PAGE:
There are some features of KCTDs that have not been reviewed in this article. For example, KCTD8, -12, -12b, and-16 form functional oligomers with the GABAB receptor, resulting in the modulation of important signaling pathways [2124, 47]. In addition, the PDIP1 family members (KCTD10, KCTD13, and TNFAIP1) are tumor necrosis factor-a-inducible proteins that can stimulate the activity of DNA polymerase in DNA replication and repair pathways [48]. Furthermore, interactions between KCTD1, KCTD15, and AP-2 represses the transcriptional activity of AP-2a [13], Finally, KCTD1 has been shown to interact with PrPC [49]. In the review, we summarize the BTB characteristics of the KCTD proteins, their roles in the ubiquitination pathway, and the relevance of KCTD mutations in various diseases. The review highlight the extraordinary possibility of the interaction of cullin-KCTDs to target substrates for ubiquitin-dependent degradation. If BTB-containing KCTD proteins can assemble into Cul3-based complexes, we estimate KCTD proteins can recruit substrates into ubiquitin system. We specifically discuss the role of KCTD1 in the ubiquitination pathway via interaction with cul3. We also hypothesize that KCTD1 mediate prion protein into ubiquitination signal pathway, and deregulation of the KCTD1 mediated prion protein ubiquitination might be both a cause and result of prion disease. Furthermore, we speculate that members of the same sub-groups may have similar roles in biological processes or molecular signaling pathways. We believe that further investigations into the functions of individual KCTD family members are warranted, particularly within the context of specific diseases as described here.

Abbreviations

KCTD:

Potassium channel tetramerization domain

BTB:

Bric-a-brack,Tram-track, Broad complex

Cul3:

Cullin E3 ubiquitin ligase

Shh:

Sonic hedgehog

E1:

Ubiquitin-activating enzyme

E2:

Ubiquitin-conjugating enzyme

E3:

Ubiquitin ligase

HDAC:

Histone deacetylase

PME:

Progressive myoclonic epilepsy

CNV:

Copy number variant

SEN:

Scalp-ear-nipplesyndrome

SNP:

Single nucleotide polymorphism

EGL GCP:

External granule layer-granule cell progenitor

KCASH:

KCTD containing, Cullin3 adaptor, suppressor of Hedgehog

TNFAIP1:

Tumor necrosis factor, alpha-induced protein 1.

References

  1. 1.

    Takahashi C, Suzuki T, Nishida E, Kusakabe M: Identification and characterization of Xenopus kctd15, an ectodermal gene repressed by the FGF pathway. Int J Dev Biol. 2012, 56 (5): 393-402. 10.1387/ijdb.113333ct

  2. 2.

    Mei F, Xiang J, Han S, He Y, Lu Y, Xu J, Guo D, Xiao G, Tien P, Sun G: Expression, purification, and secondary structure characterization of recombinant KCTD1. Biochemistry (Mosc). 2012, 77 (8): 941-945. 10.1134/S0006297912080160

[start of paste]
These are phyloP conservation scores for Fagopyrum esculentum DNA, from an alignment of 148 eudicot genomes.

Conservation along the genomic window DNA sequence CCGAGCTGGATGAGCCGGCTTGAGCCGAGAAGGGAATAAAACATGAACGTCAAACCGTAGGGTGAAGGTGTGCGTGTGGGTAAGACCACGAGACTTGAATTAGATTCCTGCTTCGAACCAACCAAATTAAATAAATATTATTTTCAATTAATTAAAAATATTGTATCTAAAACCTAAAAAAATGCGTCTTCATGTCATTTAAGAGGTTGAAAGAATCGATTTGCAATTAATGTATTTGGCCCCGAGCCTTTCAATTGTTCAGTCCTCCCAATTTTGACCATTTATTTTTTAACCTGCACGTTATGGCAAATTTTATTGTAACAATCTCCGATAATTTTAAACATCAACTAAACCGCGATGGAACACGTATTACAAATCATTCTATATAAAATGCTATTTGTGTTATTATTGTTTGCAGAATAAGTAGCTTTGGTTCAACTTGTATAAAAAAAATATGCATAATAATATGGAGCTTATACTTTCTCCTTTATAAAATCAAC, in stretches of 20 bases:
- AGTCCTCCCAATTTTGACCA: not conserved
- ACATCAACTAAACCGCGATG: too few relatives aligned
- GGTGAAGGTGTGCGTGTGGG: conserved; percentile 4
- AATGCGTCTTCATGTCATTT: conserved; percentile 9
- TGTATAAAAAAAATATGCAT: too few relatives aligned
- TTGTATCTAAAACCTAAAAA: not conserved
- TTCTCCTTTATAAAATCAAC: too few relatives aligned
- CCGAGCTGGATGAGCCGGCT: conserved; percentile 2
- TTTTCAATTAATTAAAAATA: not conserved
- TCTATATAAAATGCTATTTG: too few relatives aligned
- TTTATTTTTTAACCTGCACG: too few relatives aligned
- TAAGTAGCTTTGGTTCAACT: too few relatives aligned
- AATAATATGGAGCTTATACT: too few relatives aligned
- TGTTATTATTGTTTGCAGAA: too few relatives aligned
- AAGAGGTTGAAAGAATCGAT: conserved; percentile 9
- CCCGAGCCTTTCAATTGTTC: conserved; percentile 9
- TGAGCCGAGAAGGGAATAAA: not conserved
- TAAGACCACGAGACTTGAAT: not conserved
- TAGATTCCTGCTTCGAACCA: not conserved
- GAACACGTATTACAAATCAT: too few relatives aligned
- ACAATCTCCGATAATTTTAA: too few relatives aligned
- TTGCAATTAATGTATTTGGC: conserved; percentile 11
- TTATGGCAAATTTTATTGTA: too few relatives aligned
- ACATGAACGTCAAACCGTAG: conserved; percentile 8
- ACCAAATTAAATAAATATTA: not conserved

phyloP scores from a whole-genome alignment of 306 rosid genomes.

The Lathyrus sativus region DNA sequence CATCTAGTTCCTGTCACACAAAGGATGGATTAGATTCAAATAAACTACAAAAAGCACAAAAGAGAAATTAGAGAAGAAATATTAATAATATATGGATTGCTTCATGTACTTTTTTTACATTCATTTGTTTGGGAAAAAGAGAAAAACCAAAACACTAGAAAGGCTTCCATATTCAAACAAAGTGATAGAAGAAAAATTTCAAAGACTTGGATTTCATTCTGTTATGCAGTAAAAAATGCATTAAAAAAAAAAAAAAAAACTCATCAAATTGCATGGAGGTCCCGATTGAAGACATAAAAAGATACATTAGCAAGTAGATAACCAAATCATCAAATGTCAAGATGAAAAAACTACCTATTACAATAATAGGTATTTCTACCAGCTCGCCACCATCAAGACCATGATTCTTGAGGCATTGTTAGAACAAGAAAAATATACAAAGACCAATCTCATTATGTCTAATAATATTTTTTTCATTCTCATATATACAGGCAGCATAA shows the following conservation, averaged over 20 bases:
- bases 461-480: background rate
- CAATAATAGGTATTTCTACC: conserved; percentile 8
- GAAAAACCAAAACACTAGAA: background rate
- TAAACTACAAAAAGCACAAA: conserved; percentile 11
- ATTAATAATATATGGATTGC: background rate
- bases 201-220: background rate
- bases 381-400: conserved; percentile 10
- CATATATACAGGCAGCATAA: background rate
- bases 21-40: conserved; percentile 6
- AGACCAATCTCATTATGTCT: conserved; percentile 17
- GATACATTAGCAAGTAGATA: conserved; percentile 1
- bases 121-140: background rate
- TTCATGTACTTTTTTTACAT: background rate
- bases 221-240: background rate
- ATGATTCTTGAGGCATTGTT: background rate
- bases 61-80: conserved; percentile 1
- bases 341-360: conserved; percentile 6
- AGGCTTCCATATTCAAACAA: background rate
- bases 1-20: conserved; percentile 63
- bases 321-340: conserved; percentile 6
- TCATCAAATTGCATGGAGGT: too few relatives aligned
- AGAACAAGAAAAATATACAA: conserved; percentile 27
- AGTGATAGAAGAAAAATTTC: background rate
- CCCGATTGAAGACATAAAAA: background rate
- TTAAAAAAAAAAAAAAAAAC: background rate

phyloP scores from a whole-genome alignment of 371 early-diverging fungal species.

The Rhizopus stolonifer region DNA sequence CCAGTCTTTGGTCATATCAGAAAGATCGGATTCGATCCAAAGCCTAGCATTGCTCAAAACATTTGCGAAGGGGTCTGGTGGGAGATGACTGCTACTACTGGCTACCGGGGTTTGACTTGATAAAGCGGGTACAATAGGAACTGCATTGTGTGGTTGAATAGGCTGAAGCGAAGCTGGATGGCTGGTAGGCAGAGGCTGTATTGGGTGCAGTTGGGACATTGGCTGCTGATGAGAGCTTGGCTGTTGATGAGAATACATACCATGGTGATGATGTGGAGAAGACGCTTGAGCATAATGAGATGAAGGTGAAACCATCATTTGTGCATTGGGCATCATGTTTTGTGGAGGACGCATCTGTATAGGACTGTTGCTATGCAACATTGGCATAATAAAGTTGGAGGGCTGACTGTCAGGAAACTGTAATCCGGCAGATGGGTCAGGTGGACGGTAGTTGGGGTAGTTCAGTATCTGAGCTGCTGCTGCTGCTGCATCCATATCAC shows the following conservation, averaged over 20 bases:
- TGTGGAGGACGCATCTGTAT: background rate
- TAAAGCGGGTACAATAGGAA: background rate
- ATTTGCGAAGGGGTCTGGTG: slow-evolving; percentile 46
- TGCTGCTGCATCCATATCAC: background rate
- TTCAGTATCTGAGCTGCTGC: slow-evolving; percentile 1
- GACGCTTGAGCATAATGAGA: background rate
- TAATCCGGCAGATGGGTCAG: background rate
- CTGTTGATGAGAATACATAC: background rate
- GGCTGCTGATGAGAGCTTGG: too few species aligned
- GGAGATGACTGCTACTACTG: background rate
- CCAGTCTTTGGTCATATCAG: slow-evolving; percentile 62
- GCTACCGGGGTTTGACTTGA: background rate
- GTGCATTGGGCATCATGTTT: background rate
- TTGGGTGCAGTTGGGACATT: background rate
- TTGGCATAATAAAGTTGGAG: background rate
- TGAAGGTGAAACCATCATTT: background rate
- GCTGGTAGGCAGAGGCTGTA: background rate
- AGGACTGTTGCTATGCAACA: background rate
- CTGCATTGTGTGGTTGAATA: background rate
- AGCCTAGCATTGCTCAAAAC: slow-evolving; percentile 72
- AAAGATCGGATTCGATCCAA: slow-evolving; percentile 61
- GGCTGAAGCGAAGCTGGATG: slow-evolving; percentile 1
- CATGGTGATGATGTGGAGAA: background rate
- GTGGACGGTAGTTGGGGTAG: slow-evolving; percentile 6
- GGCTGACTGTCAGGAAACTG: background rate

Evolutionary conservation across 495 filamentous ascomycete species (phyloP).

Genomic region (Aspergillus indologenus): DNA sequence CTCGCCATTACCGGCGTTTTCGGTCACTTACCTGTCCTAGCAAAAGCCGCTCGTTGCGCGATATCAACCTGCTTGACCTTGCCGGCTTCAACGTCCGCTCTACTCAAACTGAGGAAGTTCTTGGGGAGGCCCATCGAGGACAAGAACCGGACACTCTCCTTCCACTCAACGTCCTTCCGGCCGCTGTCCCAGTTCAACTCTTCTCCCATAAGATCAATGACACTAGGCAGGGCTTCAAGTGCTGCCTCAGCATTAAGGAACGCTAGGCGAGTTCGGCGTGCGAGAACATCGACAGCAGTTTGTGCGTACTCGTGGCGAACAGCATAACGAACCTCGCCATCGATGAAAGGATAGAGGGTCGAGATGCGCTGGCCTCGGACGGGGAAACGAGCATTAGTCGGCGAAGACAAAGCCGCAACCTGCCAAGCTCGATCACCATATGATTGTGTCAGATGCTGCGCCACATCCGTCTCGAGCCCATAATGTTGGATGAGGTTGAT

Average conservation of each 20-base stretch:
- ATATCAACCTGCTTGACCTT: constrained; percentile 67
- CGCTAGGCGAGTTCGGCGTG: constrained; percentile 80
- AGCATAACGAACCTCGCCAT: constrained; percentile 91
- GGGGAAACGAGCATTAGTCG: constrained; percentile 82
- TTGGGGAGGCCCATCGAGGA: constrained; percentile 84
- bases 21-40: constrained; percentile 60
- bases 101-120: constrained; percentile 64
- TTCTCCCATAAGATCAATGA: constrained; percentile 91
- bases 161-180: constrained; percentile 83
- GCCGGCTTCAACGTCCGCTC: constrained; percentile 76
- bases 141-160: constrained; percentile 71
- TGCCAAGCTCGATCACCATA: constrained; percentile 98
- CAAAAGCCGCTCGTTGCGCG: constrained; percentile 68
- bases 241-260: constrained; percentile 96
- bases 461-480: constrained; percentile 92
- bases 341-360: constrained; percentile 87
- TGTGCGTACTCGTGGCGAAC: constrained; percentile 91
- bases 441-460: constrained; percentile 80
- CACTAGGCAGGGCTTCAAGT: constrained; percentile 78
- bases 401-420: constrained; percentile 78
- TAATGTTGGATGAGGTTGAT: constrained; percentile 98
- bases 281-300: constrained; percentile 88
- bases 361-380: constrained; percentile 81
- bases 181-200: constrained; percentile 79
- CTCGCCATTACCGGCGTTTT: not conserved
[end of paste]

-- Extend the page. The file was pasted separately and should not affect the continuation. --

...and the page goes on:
3. 3.

    Bayon Y, Trinidad AG, De la Puerta ML, Del Carmen RM, Bogetz J, Rojas A, De Pereda JM, Rahmouni S, Williams S, Matsuzawa S, et al: KCTD5, a putative substrate adaptor for cullin3 ubiquitin ligases. FEBS J. 2008, 275 (15): 3900-3910. 10.1111/j.1742-4658.2008.06537.x

  4. 4.

    Melnick A, Ahmad KF, Arai S, Polinger A, Ball H, Borden KL, Carlile GW, Prive GG, Licht JD: In-depth mutational analysis of the promyelocytic leukemia zinc finger BTB/POZ domain reveals motifs and residues required for biological and transcriptional functions. Mol Cell Biol. 2000, 20 (17): 6550-6567. 10.1128/MCB.20.17.6550-6567.2000

  5. 5.

    Ahmad KF, Melnick A, Lax S, Bouchard D, Liu J, Kiang CL, Mayer S, Takahashi S, Licht JD, Prive GG: Mechanism of SMRT corepressor recruitment by the BCL6 BTB domain. Mol Cell. 2003, 12 (6): 1551-1564. 10.1016/S1097-2765(03)00454-4

  6. 6.

    Kang MIKA, Wakabayashi N, Kim SG, Yamamoto M: Scaffolding of Keap1 to the actin cytoskeleton controls the function of Nrf2 as key regulator of cytoprotective phase 2 genes. Proc Natl Acad Sci U S A. 2004, 101: 2046-2051. 10.1073/pnas.0308347100

  7. 7.

    Kreusch A, Pfaffinger PJ, Stevens CF, Choe S: Crystal structure of the tetramerization domain of the Shaker potassium channel. Nature. 1998, 392 (6679): 945-948. 10.1038/31978

  8. 8.

    Minor DL, Lin YF, Mobley BC, Avelar A, Jan YN, Jan LY, Berger JM: The polar T1 interface is linked to conformational changes that open the voltage-gated potassium channel. Cell. 2000, 102 (5): 657-670. 10.1016/S0092-8674(00)00088-X

  9. 9.

    Pintard L, Willems A, Peter M: Cullin-based ubiquitin ligases: Cul3-BTB complexes join the family. EMBO J. 2004, 23 (8): 1681-1687. 10.1038/sj.emboj.7600186

  10. 10.

    Krek W: BTB proteins as henchmen of Cul3-based ubiquitin ligases. Nat Cell Biol. 2003, 5 (11): 950-951. 10.1038/ncb1103-950

  11. 11.

    Bardwell VJ, Treisman R: The POZ domain: a conserved protein-protein interaction motif. Genes Dev. 1994, 8 (14): 1664-1677. 10.1101/gad.8.14.1664

  12. 12.

    Correale S, Pirone L, Di Marcotullio L, De Smaele E, Greco A, Mazza D, Moretti M, Alterio V, Vitagliano L, Di Gaetano S, et al: Molecular organization of the cullin E3 ligase adaptor KCTD11. Biochimie. 2011, 93 (4): 715-724. 10.1016/j.biochi.2010.12.014